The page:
During my visit to The Museum of Modern Art (MOMA) in New York, I chanced upon Sou Fujimoto’s work. Instantly, it left a deep impression on me and is one of the notable works I saw.
Architecture is Everywhere, by Sou Fujimoto uses various unexpected materials to construct unconventional miniature architectural models on pedestals. He seeks a different understanding of nature and exercises what we have around. For example, he would use everyday used objects such as potato chips, binder clips, or the sponge by the sink, and equates that to something as significant as the buildings we encounter daily by playing with scale, hence creating surreal situations with new meanings. The tiny structures are labelled with short aphorisms and are accompanied by small white human figures that interact with the spaces. Fujimoto creates whimsical and intricate architectural designs that ask the viewer to question their own space and how they relate to the ordinary objects around them—reflecting the notion of “found architecture”.
Fujimoto’s notion of “found architecture” proposes a new way forward for architecture and design. He suggested how we could harmonise the old and new, nature and human-made; creating a path to find the in-between. I admire his ability to incorporate humour and practicality into effortlessly stunning architectural pieces.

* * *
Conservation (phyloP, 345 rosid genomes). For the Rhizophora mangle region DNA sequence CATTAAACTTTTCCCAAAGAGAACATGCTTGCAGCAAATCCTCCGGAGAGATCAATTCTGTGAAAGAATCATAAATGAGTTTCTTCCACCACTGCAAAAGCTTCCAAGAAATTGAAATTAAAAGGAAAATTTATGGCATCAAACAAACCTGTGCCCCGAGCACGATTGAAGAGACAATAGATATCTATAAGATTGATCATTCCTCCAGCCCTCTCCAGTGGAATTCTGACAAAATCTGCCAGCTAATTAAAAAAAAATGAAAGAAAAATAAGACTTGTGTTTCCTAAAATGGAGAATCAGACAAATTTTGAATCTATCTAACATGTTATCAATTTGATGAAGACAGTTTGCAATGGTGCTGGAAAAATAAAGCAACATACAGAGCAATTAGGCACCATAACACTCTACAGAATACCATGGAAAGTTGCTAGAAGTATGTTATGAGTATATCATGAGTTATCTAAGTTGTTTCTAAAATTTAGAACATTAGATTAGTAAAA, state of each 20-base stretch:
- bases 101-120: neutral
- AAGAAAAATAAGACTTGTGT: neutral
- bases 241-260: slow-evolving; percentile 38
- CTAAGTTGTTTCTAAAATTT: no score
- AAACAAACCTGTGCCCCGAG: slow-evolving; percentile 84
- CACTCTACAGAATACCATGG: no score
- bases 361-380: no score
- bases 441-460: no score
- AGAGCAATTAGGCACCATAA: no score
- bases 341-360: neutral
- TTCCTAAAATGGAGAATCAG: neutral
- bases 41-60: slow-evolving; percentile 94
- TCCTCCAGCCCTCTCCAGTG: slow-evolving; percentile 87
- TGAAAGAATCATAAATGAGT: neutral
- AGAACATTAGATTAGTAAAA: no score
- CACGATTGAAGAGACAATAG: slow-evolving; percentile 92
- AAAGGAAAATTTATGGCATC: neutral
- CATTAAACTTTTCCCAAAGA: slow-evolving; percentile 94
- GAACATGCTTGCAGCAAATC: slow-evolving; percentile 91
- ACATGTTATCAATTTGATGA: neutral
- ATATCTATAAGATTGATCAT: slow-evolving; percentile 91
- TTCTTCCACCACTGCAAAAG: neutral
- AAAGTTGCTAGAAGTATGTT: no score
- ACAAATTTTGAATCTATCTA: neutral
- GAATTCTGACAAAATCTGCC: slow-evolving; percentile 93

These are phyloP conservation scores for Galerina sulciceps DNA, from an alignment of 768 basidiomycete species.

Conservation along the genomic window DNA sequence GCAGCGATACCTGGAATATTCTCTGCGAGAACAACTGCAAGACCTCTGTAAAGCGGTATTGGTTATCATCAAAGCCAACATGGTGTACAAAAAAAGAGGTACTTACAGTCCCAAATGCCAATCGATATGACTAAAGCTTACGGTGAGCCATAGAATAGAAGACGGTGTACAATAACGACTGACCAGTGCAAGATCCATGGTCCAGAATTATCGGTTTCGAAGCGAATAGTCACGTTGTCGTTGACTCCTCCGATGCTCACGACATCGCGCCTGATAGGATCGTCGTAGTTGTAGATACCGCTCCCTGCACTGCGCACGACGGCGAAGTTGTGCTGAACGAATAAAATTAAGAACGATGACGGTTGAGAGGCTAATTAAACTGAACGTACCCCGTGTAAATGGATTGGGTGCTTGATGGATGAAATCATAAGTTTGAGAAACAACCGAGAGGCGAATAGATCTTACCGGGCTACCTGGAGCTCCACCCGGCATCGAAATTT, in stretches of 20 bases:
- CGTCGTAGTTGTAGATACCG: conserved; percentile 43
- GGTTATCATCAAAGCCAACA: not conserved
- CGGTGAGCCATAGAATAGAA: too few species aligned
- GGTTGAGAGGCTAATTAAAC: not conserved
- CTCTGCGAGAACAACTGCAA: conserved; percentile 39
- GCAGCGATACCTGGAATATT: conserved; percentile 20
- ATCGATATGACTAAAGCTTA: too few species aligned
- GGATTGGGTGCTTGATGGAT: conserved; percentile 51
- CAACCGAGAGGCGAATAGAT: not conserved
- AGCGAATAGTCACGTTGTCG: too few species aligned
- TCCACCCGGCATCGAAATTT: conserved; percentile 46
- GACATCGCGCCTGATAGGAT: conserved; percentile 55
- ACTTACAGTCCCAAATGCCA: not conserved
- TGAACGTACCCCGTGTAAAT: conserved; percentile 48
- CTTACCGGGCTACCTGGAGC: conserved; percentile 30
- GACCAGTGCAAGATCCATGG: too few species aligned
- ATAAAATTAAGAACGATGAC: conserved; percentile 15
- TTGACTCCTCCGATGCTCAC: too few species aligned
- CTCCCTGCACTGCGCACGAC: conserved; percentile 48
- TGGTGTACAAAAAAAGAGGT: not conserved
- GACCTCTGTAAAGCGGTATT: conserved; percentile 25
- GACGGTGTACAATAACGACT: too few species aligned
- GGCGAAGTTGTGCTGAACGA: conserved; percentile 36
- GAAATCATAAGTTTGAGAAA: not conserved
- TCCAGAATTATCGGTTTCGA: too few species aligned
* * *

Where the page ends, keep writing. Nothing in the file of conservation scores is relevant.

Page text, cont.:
Architecture Is Everywhere also questions the curatorial process; like how Duchamp’s Fountain questioned the definitions of art and the context of the display. It led me to wonder if Fujimoto’s installation was not part of an exhibition with reputable artistic directions, and is presented differently, what would the outcome be?
Design inspiration could come from anywhere, even the mundane objects. The smallest insignificant thing could be an inspiration for a deeper meaning, and it lies within how we can manipulate or curate it. From Fujimoto, I can take away his notion of “found architecture” and challenge myself how I can restructure and improve what has been done into something innovative. To respect and work with what already exists to create a higher quality of design.
Floor Nature. (n.d.). Biography of the Architect: Sou Fujimoto. Retrieved September, 2020, from https://www.floornature.com/sou- fujimoto-120/
Fujimoto, S., & Architects, S. (2019). Sou Fujimoto, Sou Fujimoto Architects. Architecture Is Everywhere. 2015: MoMA. Retrieved September, 2020, from https://www.moma.org/collection/works/200335
Japan House. (n.d.). Who is Sou Fujimoto? Retrieved September, 2020, from https://www.japanhouselondon.uk/discover/stories/who-is-sou-fujimoto/
Quintal, B. (2015, October 23). AD Interviews: Sou Fujimoto / Chicago Architecture Biennial. Retrieved September, 2020, from https://www.archdaily.com/775921/ad-interviews-sou-fujimoto-chicago-architecture-biennial
Waldek, S. (2016, June 22). Architect Sou Fujimoto Discusses 7 of His Favorite Projects [Digital image]. Retrieved September, 2020, from https://www.architecturaldigest.com/gallery/architect-sou-fujimotos-favorite-projects?mbid=social_facebook